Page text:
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HPHP - from the beginning

15 Aug 2020Topics: | Comments

Professor Mardie Townsend is the Associate Dean (International and Development) of the Faculty of Health, Medicine, Nursing and Behavioural Sciences at Deakin University, Australia. She has collaborated with Parks Victoria from 2000 to establish and develop Healthy Parks Healthy People.

When I began working with Parks Victoria in 2000, I didn’t realise how important the work we were doing on Healthy Parks, Healthy People would become. It all began in a very ad hoc way, when Peter Brown (then a Deakin University staff member) was discussing with Parks Victoria’s Alex Holt the need for evidence to back-up the new PV slogan, ‘Healthy Parks, Healthy People’. Peter approached Lawry St Leger, the Dean of the Health Faculty at Deakin, and the rest is history, as the saying goes. We - my team at Deakin and Parks Victoria - have now been working together for 10 years.

But I guess that I began thinking about the connections between health and nature well before that. In the early 1990s, my PhD research into the factors motivating and influencing the greening of the manufacturing industry in Australia highlighted the fact that environmental health issues were both a motivating force and an outcome associated with ‘green’ companies. As well, my husband and I had built a passive solar, mudbrick house in rural Victoria on previously degraded farmland, which we restored to health by planting over 1,000 trees. In the process, we discovered that our passion for the environment had spin-off benefits for our own wellbeing. Now our country retreat has become a haven from the pressures of city life, not just for us but also for many friends and family who go there to unwind.

In the process of undertaking research with PV, I have had the privilege to get to know many wonderful researchers around the world, and to share ideas, projects, presentations and the occasional glass of wine! For example, I had the privilege of spending time with Professor Jules Pretty and his team at the University of Essex, UK and learning about the research they were to doing to demonstrate the benefits of exercising in the natural environment rather than in indoor settings. Similarly, I have spent time with Steve Coleman and his team at Washington Parks and People. They work to restore parks and natural environments in some of the most deprived areas of Washington DC to enable the residents of those areas to have access to safe, good quality open spaces – something most of us take for granted. In 2007 and 2008, I worked with Dr Liz O’Brien from Forest Research in the UK to explore the benefits of environmental volunteering in northern England and southern Scotland. We interviewed so many delightful volunteers, and found that it was not just the environments that benefitted from their work but themselves and their communities.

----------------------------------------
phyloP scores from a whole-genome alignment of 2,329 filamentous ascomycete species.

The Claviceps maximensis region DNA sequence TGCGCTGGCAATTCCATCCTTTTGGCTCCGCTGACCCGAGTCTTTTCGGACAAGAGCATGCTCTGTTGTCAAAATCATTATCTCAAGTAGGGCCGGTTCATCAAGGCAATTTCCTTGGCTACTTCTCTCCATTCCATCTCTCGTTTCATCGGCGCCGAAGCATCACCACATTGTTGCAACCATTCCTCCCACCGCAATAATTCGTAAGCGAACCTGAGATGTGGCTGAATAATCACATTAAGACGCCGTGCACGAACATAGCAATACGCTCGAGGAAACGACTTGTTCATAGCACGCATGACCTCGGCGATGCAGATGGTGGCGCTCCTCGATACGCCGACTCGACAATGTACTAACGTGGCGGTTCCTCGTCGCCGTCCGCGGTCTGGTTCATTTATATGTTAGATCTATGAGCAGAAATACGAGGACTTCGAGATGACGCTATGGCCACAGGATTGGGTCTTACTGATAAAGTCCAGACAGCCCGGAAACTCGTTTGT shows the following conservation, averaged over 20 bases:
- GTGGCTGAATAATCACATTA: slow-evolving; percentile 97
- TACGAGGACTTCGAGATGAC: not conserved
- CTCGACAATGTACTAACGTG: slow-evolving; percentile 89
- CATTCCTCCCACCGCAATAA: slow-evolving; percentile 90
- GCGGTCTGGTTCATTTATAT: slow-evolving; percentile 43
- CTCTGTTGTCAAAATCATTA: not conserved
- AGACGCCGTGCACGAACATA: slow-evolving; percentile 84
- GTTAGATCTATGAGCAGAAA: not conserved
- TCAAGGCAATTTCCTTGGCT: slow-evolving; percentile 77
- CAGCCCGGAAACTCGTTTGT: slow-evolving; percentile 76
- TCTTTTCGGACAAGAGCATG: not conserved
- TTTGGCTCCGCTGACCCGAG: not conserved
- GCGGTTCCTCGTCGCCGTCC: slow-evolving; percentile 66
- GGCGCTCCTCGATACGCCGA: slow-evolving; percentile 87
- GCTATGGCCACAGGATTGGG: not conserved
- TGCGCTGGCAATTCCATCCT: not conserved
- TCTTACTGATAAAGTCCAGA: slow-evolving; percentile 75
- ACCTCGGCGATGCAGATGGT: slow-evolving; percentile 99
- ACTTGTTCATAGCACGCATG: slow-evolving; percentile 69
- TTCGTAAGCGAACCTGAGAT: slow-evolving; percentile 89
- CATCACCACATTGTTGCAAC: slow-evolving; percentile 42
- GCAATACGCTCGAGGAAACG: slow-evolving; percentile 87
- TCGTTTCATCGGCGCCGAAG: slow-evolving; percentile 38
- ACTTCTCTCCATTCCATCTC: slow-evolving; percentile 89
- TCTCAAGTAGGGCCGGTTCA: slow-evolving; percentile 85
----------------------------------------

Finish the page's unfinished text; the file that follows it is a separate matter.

When we began this work, it was sometimes dismissed as ‘soft’, but there is a growing recognition of the importance of nature contact for human health and wellbeing. I frequently find myself invited to address both health sector organisations and environmental groups. Whereas when we began doing this research, we were like a lone voice clambering to be heard above the din of the medical approach to health, now this area has developed a momentum of its own. Increasingly, HPHP-style cross-sectoral projects are popping up both in Australia and internationally, sometimes initiated by the environment sector and at other times coming from the health sector. It’s exciting to see, and really confirms for me the ‘rightness’ of what we began back in 2000.

 


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